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How maps convey geographic information

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Last modified October 27, 2007
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Fundamental GIS concepts are closely linked to maps and their contents. In fact, map concepts form the basis for understanding GIS more fully. This topic explores some fundamental map concepts and describes how they are applied and used within GIS.


A map is a collection of map elements laid out and organized on a page. Common map elements include the map frame with map layers, a scale bar, north arrow, title, descriptive text, and a symbol legend.

The primary map element is the map frame, and it provides the principal display of geographic information. Within the map frame, geographical entities are presented as a series of map layers that cover a given map extent—for example, map layers such as roads, rivers, place names, buildings, political boundaries, surface elevation, and satellite imagery.

The following graphic illustrates how geographical elements are portrayed in maps through a series of map layers. Map symbols and text are used to describe the individual geographic elements.

A map frame contains a series of map layers for a given extent.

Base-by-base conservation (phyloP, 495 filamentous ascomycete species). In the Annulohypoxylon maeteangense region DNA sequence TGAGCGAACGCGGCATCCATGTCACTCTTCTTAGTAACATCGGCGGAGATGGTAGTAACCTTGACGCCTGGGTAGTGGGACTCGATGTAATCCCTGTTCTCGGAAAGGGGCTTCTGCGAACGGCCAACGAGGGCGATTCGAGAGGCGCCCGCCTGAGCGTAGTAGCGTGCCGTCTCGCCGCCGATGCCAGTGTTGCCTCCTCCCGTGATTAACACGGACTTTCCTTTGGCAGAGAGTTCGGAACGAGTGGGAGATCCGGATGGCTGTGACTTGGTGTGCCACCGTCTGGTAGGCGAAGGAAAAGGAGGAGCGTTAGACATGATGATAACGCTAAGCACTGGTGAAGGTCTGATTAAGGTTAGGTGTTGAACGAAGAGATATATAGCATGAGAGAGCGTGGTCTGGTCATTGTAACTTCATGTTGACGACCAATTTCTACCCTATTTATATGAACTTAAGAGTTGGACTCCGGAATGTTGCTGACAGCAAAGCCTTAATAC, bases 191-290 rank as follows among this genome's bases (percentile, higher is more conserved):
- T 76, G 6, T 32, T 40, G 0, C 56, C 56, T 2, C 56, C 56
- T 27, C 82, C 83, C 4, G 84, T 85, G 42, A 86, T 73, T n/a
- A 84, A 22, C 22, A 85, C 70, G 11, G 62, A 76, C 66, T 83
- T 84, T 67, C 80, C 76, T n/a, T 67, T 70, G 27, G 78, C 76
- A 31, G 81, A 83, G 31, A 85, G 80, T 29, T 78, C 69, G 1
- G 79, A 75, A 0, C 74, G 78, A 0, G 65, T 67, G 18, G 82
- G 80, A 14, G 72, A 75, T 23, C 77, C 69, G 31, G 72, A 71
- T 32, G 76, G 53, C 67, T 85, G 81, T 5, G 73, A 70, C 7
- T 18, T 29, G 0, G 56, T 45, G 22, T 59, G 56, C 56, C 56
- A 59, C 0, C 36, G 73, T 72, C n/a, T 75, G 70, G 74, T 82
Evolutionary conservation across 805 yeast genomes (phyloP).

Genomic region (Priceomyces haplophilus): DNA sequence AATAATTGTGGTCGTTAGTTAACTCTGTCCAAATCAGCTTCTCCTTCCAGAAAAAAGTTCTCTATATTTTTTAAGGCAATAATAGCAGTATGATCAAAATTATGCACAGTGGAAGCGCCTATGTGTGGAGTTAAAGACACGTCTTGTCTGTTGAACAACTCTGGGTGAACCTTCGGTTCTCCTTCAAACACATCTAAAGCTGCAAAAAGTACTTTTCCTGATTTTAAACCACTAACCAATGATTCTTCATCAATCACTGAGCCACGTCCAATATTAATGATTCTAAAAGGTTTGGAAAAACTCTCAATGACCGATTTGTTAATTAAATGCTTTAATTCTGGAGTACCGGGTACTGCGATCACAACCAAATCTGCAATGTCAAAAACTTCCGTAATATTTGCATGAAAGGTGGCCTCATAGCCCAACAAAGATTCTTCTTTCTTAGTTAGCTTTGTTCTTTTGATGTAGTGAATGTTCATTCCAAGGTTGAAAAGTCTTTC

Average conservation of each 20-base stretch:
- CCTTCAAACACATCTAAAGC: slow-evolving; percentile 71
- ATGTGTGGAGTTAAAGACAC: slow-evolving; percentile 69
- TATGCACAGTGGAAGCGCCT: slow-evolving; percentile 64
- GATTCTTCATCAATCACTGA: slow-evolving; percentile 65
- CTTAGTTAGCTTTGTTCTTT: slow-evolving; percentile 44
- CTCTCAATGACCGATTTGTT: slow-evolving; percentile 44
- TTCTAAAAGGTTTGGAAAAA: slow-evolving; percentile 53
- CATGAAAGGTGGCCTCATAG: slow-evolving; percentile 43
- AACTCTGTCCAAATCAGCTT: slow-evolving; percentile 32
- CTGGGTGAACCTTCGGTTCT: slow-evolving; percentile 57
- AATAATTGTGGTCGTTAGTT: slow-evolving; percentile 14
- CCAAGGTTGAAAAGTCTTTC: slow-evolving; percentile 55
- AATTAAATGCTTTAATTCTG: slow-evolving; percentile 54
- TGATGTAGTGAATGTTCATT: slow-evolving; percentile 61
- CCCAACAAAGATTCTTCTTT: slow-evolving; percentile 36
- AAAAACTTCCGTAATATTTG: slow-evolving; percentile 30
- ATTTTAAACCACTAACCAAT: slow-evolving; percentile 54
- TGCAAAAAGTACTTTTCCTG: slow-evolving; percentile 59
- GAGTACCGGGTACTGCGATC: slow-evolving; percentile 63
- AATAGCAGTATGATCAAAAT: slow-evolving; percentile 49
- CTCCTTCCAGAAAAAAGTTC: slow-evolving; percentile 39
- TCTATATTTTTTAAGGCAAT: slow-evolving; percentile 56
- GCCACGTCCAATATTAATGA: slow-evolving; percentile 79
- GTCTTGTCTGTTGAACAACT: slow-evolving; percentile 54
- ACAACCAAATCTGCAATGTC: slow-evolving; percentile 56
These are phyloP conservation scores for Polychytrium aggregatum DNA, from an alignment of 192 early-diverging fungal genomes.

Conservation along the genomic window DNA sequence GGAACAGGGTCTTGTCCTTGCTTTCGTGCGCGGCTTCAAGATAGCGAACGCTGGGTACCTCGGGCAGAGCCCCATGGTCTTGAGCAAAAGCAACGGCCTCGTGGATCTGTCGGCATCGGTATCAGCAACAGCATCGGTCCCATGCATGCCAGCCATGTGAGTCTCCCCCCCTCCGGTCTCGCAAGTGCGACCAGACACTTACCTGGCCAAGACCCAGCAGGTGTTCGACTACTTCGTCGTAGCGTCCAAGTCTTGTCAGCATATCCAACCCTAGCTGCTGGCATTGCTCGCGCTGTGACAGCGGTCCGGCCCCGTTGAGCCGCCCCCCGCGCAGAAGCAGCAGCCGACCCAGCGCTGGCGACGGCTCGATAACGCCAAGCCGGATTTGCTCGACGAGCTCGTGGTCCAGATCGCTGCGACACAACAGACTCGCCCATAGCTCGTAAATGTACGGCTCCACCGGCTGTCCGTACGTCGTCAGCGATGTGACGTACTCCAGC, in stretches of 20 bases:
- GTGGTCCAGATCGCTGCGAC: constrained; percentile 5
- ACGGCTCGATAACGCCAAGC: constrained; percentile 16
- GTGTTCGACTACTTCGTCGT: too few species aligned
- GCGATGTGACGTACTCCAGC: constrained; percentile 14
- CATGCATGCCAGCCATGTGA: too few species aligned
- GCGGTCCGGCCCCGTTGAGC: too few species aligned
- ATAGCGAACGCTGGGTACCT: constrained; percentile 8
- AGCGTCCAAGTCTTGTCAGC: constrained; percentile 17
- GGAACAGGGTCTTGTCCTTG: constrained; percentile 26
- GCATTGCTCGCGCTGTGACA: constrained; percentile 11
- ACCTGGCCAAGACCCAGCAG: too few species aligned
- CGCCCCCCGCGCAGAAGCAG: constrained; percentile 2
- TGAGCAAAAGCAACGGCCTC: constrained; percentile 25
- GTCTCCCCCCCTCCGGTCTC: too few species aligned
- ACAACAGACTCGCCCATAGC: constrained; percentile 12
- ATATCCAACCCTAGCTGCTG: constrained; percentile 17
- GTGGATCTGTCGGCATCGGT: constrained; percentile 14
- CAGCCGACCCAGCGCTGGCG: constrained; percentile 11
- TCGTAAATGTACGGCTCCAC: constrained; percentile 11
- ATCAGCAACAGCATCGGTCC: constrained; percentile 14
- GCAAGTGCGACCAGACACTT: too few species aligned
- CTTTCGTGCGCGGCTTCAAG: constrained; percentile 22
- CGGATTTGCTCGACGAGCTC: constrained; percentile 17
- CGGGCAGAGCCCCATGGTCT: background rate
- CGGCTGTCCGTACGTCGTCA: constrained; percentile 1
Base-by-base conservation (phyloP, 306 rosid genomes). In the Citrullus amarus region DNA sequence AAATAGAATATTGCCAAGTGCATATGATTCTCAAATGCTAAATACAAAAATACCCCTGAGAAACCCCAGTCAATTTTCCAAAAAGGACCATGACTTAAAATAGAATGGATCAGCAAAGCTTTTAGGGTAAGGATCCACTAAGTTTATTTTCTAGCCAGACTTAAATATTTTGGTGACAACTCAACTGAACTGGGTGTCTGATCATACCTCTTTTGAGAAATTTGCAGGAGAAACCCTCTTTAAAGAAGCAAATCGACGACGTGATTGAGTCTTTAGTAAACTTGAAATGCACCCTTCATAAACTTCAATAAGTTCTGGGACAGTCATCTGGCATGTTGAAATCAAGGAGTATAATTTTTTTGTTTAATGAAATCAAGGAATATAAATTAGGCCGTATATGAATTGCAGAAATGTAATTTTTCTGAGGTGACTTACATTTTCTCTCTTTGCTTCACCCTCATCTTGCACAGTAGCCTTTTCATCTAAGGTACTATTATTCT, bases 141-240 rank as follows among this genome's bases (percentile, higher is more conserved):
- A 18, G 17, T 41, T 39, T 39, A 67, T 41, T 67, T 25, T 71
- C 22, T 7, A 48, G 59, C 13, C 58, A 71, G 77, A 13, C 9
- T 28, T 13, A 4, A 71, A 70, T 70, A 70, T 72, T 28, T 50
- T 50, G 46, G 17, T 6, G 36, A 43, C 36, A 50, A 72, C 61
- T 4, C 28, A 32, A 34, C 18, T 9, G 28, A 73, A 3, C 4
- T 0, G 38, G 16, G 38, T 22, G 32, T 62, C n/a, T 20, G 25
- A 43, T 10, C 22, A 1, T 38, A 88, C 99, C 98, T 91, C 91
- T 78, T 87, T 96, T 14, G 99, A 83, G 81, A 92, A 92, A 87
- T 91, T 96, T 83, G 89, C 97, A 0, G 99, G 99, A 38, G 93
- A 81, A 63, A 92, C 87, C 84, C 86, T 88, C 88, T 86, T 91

Map layers are thematic representations of geographic information, such as transportation, water, and elevation. Map layers help convey information through:

Map Layout and composition

Along with the map frame, a map presents an integrated series of map elements laid out and arranged on a page. Common map elements include a north arrow, a scale bar, a symbol legend, and other graphical elements. These elements aid in map reading and interpretation.

The map layout below illustrates how map elements are arranged on a page.

A map layout is a set of map elements arranged on a page.

Often, maps include additional elements such as graphs, charts, pictures, and text that help to communicate additional critical information.

Spatial relationships in a map

Maps help convey geographic relationships that can be interpreted and analyzed by map readers. Relationships that are based on location are referred to as spatial relationships. Here are some examples.

Within a map, such relationships are not explicitly represented. Instead, as the map reader, you interpret relationships and derive information from the relative position and shape of the map elements, such as the streets, contours, buildings, lakes, railways, and other features. In a GIS, such relationships can be modeled by applying rich data types and behaviors (for example, topologies and networks) and by applying a comprehensive set of spatial operators to the geographic objects (such as buffer and polygon overlay).

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